Oil and gas lease sale in Central Gulf of Mexico draws more than $1.7B in high bids for more than 2.4M acres; Shell, Statoil, BP top high bidders
21 June 2012
The US Department of the Interior held a 39-million acre lease sale in the Gulf of Mexico. Secretary of the Interior Ken Salazar announced that the Central Gulf of Mexico oil and gas lease sale attracted $1,704,500,995 in high bids for tracts on the US outer continental shelf offshore Louisiana, Mississippi and Alabama. A total of 56 offshore energy companies submitted 593 bids on 454 tracts covering more than 2,402,918 acres. The sum of all bids received totaled $2,602,563,726.
Shell was the leading high bidder by value, with $406,594,560 for 24 high bids. Statoil came in second, with $333,259,056 for 26 high bids, followed by BP with $239,502,916 for 43 high bids. The highest bid on a single tract was $157,111,000, submitted by Statoil for Mississippi Canyon, Block 718.
The Central Gulf of Mexico Lease Sale 216/222, conducted by the Bureau of Ocean Energy Management (BOEM), offered more than 39 million acres for oil and gas development on the US Outer Continental Shelf. The acreage included 7,434 tracts from three to more than 230 miles off the coast, in depths ranging from 10 to more than 11,200 feet (3 to 3,400 meters). BOEM estimates the economically recoverable hydrocarbons that could be produced as a result of the acreage offered ranges from 0.8 to 1.6 billion barrels of oil and 3.3 to 6.6 trillion cubic feet of natural gas.
The latest sale builds on the Western Gulf of Mexico lease sale held by BOEM in December 2011 that made available more than 21 million acres, attracted more than $337 million in high bids, and included 20 companies submitting 241 bids on 191 tracts comprising more than a million acres offshore Texas. In 2010, DOI offered nearly 37 million offshore acres to industry for oil and gas leasing.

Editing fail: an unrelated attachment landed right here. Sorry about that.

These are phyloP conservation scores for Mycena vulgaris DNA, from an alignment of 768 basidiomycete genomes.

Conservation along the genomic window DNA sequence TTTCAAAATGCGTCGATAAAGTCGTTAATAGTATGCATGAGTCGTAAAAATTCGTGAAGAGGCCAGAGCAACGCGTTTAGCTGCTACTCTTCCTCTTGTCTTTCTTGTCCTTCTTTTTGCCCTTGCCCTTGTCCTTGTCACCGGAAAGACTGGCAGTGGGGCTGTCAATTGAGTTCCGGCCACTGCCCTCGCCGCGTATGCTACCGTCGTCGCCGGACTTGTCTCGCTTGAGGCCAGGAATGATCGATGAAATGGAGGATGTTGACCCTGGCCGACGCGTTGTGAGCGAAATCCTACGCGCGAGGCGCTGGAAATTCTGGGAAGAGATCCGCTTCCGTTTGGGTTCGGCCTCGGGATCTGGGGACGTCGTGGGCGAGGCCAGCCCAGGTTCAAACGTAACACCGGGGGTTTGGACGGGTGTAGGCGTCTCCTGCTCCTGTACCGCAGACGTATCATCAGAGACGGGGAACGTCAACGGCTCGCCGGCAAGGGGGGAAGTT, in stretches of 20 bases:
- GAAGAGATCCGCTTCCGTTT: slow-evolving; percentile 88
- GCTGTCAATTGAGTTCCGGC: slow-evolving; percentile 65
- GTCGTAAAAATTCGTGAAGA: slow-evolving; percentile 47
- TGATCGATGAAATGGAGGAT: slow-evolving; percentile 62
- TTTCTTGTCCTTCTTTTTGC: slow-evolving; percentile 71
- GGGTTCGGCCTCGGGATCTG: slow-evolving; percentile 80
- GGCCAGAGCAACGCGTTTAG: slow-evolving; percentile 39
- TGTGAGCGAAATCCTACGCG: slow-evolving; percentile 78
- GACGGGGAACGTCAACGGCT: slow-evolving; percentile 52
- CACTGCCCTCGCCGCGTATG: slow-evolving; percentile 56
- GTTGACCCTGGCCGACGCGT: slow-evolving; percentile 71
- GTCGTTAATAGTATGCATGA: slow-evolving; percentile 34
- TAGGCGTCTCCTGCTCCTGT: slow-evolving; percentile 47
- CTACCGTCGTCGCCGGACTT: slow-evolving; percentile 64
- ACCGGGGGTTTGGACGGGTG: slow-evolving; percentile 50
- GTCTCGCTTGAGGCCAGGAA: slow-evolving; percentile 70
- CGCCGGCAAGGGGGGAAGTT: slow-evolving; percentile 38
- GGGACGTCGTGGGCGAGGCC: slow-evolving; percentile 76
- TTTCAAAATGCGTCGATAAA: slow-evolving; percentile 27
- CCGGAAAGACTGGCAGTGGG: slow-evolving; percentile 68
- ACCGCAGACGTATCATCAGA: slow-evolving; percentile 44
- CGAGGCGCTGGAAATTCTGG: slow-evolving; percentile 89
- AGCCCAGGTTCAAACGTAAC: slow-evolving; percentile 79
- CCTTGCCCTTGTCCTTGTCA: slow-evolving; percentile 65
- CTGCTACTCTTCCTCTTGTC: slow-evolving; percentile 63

Lease terms for sales included escalating rental rates to encourage faster exploration and development of leases as well as shorter lease terms for shallower water in order to encourage timely development. BOEM has increased its minimum bid requirement in deepwater to $100 per acre, up from $37.50 in previous Central lease sales.
Lessees will have to comply with a series of environmental stipulations, including requirements to protect biologically sensitive features, as well as marine mammals and sea turtles, and employ trained observers to ensure compliance and restrict operations when conditions warrant. These terms will help ensure an appropriate balance of responsible resource development with protection of the human, marine and coastal environments.
Each high bid on a tract will now go through an evaluation process within BOEM to ensure the public receives fair market value before a lease is awarded. This is the final Gulf Lease Sale scheduled in the current Outer Continental Shelf Oil and Gas Leasing Program: 2007-2012.